In the next section we introduce an example of the Maxwell-Wien bridge, as an extension of the Wheatstone Bridge circuit addressed in Ref.7 towards the complex domain.

## 4.

## THE MAXWELL-WIEN BRIDGE WITH UNCERTAINTIES

Bridge circuits are well-known topologies usually introduced in courses of measurement science, due to its wide application for the determination of unknown impedances and as realization of compensation method. AC bridges can be used to measure the value of inductance, capacitance and/or frequency. The Maxwell-Wien bridge is found to be more suitable for measuring unknown inductance (usually with low quality factor) and its circuit is shown in Figure 3. We introduce the Maxwell-Wien Bridge to emphasize how this toolbox for uncertainty calculation may change the way to present this subject to students and also as a suitable example for showing how to use the toolbox involving complex quantities.

If we consider the general AC bridge balance equation, the value of the unknown impedance *Z _{x}* can be determinated as

where *Z*_{2} = *R*_{2}, *Z*_{3} = *R*_{3}, *Z*_{x} and *Z*_{1} are complex quantities given by *Z*_{x} = *R*_{x} + *jwL*_{x} and respectively, with *w* representing the angular frequency of the power supply with effective voltage *U*_{rms}. To determinate the corresponding combined standard uncertainty of *Z*_{x} we could think in directly applying the GUM method for uncorrelated inputs to the measurement model in (1), leading to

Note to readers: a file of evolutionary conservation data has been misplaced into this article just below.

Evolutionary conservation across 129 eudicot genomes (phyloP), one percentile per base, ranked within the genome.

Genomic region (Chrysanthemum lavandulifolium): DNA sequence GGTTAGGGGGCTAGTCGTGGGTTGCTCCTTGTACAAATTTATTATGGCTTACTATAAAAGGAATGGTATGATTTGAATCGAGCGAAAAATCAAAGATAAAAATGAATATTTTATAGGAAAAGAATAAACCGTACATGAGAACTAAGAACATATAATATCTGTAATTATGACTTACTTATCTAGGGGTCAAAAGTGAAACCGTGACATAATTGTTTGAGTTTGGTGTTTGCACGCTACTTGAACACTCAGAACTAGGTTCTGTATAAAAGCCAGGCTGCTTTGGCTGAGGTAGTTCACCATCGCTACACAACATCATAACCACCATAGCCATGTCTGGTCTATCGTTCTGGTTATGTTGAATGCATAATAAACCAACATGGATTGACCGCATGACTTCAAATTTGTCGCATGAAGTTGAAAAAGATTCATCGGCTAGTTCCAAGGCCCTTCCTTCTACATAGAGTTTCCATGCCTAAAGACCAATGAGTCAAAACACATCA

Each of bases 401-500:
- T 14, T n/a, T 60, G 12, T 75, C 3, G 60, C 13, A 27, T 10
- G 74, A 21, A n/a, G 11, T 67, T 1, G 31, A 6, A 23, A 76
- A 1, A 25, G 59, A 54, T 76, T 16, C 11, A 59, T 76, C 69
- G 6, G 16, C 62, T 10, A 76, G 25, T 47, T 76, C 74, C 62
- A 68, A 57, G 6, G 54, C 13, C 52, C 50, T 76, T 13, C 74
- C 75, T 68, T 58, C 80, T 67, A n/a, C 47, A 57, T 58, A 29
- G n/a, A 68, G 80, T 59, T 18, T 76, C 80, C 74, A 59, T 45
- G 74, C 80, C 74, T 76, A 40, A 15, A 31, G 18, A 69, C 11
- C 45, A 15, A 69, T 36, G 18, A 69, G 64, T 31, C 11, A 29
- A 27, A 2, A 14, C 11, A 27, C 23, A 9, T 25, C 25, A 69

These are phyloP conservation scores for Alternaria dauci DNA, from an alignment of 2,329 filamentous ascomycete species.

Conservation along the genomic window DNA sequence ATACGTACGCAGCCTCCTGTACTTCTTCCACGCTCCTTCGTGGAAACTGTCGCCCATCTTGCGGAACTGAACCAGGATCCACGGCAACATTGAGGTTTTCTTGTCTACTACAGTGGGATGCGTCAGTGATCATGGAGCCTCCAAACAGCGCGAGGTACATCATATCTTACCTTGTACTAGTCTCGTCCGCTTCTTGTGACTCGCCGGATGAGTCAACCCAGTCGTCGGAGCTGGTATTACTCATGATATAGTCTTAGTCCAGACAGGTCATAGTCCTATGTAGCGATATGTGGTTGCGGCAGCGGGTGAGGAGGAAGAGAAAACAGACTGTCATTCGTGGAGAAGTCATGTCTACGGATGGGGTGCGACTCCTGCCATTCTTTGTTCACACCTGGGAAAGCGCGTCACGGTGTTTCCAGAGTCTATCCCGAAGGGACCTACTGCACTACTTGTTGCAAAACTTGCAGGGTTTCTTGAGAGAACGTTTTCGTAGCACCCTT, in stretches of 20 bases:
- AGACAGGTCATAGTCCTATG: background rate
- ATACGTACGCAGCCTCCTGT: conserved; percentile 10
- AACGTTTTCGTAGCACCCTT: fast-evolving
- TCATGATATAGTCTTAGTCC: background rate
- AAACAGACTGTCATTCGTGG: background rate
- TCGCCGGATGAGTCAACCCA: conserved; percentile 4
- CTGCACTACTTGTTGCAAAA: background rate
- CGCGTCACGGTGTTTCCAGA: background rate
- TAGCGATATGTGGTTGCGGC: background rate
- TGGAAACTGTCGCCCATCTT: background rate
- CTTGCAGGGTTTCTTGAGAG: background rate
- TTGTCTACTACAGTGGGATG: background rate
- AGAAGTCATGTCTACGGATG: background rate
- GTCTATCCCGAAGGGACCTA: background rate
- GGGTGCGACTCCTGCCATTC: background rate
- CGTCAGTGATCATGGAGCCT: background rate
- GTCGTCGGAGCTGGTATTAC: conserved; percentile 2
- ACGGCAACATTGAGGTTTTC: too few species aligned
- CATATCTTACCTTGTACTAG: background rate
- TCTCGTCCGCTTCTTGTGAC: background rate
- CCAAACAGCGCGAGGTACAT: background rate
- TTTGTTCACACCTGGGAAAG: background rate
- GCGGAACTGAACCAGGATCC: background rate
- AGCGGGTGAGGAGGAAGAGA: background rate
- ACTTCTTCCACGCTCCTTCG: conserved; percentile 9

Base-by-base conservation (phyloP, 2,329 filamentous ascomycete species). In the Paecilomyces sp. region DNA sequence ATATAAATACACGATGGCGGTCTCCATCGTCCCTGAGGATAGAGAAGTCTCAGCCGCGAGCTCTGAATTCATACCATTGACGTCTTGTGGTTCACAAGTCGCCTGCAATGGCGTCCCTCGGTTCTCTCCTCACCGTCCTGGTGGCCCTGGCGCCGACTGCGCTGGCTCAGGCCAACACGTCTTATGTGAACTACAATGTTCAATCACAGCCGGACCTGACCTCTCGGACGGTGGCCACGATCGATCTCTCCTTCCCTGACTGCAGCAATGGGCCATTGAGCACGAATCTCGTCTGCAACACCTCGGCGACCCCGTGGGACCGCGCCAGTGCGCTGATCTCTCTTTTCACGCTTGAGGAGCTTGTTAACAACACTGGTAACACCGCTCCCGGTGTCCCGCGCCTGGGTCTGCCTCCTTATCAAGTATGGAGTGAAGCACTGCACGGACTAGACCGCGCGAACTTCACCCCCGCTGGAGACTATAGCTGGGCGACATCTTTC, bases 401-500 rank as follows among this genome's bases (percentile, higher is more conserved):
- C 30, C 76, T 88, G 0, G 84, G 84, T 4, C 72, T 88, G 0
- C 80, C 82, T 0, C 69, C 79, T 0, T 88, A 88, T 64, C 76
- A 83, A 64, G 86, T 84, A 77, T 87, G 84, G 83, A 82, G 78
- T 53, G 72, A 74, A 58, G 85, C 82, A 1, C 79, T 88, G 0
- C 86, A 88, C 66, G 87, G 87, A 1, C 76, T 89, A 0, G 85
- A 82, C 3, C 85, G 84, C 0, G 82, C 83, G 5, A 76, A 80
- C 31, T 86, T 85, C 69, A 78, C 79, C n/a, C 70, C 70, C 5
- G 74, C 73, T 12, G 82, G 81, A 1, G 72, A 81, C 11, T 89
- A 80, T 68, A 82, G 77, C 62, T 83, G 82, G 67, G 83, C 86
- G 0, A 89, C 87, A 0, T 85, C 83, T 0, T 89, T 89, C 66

and let the students do an interpretation of the results. The aim is to highlight two important issues. The first one is related to the fact of propagating uncertainty of complex-valued quantities, where the bivariate form of the Gaussian error propagation law 3, should be considered. Then *Z*_{x} is expressed in terms of its real and imaginary components as

and its covariance matrix is given by

obtained by applying the error propagation law in the general matrix form, addressed in 9. The uncertainties of the real and imaginary parts of *Z*_{x}, *u*^{2}(*R*_{x}) and *u*^{2}(*wL*_{x}) respectively, could be found by applying the GUM method for scalar quantities. It is valid to clarify that the standard uncertainty of *Z*_{x} it is not a complex quantity and can be expressed as

It proceeds from the fact that in multivariate statistics the total variance is described as the trace of the covariance matrix, i.e. it ignores correlations.

The second issue to point out is that apparently some important influences are missing. From the measurement model in (1), it could be induced that the choice of the AC voltage source and the accuracy of the instrument that measures *U*_{g} will have no impact on the resulting uncertainty. This is obviously not correct, which leads to do a more detailed analysis in order to find a suitable measurement model that considers the influences of *U*_{rms} and *U*_{g}. In general, to fully determine the standard uncertainty it may not be sufficient to only consider a measurement equation.